great idea maybe following or maybe not… “They see the bill providing virtually no meaningful reforms that will translate to relief, so they’re hunkering down and looking more closely at products and programs that can hold down their costs without sacrificing quality.” This is a very important perspective that no one wants to dicuss. Most of these products and programs have been around for a while, yet they had very little adaption. The press and proreform lobby want to scream about how out of control cost are but the fact is it is not. If cost was as bad as… Read more »

Margalit Gur-Arie
Guest

Brian, Many blog pages ago, when I had my personal meltdown because this bill is a shadow of it should be and this President is not the radical agent of change that I hoped he would be, I learned something from reading and writing on this blog. I learned that what is right is almost always tempered by, so called, political realities. The political reality today is that there is zero chance for true health care reform to occur in one big push. It is impossible for the true reformers to go “huddling away from the lobbyists”, and even if… Read more »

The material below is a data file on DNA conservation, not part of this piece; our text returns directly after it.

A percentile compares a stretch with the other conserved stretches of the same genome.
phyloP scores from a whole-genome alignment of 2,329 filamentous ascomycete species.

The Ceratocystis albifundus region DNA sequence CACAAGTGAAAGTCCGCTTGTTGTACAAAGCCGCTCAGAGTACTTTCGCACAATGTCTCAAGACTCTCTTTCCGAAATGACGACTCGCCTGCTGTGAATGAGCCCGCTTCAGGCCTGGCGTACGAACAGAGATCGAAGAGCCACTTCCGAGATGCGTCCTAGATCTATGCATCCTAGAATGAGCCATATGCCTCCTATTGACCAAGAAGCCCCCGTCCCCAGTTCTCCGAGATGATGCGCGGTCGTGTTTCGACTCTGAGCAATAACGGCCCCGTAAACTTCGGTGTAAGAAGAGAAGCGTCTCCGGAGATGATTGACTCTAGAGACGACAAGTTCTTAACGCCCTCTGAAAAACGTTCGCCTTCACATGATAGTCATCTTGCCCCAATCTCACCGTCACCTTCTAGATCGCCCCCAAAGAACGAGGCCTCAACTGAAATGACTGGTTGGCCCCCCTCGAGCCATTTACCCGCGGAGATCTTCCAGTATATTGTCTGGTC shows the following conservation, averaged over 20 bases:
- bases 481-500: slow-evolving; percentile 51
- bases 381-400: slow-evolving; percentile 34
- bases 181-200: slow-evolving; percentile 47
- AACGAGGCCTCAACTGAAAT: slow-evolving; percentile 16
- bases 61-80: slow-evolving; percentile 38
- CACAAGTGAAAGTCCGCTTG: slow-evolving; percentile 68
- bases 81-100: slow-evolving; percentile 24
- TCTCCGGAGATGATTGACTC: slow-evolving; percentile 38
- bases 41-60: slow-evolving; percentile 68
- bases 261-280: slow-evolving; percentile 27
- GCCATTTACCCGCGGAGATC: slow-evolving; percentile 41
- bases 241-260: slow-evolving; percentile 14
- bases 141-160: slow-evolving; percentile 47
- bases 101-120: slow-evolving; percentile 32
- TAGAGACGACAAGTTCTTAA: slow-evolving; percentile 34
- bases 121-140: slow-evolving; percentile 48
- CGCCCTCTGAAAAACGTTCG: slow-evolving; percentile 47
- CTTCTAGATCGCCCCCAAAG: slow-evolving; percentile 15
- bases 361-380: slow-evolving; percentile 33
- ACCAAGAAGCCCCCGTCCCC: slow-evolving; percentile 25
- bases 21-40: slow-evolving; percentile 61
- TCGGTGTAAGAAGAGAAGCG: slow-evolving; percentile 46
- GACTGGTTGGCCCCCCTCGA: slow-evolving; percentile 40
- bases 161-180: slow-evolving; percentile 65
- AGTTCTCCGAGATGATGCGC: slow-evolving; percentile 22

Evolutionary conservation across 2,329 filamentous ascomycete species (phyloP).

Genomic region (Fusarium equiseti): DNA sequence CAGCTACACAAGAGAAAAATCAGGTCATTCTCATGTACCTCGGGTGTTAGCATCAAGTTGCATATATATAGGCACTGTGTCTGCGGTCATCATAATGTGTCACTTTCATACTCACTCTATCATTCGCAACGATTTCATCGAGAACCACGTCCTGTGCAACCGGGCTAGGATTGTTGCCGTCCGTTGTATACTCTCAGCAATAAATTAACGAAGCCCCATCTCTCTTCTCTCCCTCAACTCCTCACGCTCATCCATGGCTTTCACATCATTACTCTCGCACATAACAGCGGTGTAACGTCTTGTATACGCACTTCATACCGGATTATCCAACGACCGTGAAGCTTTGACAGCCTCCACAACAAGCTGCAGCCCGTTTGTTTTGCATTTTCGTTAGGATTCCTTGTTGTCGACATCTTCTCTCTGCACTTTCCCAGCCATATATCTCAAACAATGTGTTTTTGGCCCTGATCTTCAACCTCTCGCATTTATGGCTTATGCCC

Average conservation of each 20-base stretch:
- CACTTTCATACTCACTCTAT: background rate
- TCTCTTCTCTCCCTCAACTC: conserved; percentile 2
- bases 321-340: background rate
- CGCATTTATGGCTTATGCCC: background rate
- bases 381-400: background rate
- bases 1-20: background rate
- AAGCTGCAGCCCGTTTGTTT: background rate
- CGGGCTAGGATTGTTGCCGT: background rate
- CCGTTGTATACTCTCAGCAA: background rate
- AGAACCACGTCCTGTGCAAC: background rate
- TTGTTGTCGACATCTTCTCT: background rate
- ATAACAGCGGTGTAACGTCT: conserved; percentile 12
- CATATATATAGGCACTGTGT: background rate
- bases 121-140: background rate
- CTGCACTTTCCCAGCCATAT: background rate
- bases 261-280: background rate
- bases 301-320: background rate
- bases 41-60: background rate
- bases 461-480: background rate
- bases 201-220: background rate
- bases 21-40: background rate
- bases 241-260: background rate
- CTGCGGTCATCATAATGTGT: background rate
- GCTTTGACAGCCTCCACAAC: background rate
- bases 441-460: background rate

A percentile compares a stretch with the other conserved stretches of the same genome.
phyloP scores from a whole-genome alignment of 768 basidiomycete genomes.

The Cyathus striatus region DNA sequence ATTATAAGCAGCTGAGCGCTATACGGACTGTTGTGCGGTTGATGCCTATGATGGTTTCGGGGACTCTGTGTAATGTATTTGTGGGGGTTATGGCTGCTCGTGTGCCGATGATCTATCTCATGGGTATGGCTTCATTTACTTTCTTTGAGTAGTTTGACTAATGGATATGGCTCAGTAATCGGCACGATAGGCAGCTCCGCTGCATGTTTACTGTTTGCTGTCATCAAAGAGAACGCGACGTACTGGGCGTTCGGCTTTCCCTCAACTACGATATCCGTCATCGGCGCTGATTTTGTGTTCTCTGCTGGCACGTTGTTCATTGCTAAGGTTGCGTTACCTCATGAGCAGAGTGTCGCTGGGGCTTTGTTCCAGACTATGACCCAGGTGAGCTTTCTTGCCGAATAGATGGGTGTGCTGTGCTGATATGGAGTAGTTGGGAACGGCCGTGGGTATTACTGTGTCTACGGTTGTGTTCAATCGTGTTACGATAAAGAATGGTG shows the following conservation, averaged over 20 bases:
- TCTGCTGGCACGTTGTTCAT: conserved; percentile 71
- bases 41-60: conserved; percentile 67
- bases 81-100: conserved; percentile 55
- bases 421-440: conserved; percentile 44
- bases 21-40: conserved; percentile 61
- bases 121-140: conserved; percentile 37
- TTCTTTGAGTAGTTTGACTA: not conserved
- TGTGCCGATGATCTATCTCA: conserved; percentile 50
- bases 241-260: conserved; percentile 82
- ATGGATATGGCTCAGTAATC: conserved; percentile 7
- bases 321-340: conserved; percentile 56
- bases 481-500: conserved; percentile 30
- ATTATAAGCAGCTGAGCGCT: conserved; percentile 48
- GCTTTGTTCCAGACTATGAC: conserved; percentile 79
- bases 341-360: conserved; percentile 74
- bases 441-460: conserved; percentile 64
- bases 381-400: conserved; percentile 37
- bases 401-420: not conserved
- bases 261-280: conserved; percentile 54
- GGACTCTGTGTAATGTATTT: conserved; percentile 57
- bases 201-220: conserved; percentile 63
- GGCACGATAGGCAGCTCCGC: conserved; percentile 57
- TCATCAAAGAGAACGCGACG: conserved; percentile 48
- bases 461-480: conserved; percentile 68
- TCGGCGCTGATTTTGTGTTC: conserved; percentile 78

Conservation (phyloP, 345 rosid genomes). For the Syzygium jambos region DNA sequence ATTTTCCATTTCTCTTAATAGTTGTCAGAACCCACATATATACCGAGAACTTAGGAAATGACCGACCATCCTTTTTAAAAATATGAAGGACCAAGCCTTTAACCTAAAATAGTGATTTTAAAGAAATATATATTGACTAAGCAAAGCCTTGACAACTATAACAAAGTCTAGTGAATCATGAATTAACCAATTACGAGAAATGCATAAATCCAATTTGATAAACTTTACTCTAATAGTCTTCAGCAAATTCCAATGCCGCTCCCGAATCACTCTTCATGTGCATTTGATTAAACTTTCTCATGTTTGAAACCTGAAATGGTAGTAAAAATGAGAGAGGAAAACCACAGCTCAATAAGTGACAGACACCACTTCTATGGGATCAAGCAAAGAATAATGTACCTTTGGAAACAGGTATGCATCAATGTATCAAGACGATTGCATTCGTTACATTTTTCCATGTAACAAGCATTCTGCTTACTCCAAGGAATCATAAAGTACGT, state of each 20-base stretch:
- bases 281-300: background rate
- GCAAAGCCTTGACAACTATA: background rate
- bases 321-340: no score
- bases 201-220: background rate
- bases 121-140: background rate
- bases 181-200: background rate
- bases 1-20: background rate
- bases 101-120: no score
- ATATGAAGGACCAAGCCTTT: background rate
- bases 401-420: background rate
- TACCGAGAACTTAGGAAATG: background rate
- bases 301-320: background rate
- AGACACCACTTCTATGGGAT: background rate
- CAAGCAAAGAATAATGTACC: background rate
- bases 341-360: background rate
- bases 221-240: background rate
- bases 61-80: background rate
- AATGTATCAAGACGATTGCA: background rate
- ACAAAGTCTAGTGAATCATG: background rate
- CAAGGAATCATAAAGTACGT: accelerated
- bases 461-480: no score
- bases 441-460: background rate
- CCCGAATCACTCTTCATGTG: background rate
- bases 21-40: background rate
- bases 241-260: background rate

spike
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spike

Brian,
Unprofessional it may be, but you didn’t convince me I was wrong.
You wrote a very long post that manages to miss the key points. You believe this bill is worse than the status quo and you believe a better bill is politically possible.
If that is the case, perhaps you should be running for office, your talents are being wasted.

Brian Klepper
Guest

Spike, Matthew also publishes Nate, but I’m not sure that’s a great idea either. I can think of ways to disagree with Bob, but suggesting that he doesn’t know what he’s talking about is both unprofessional – this assumes that you are a health care professional – and inappropriate. Many people who make business and policy decisions listen very carefully to what Bob has to say. Now to the point. Remember the Republican Medicare D heist? Orchestrated by the US Chamber and the Employers’ Coalition on Medicare, the Republicans created an enormous windfall for 1) Fortune firms (through subsidies) and… Read more »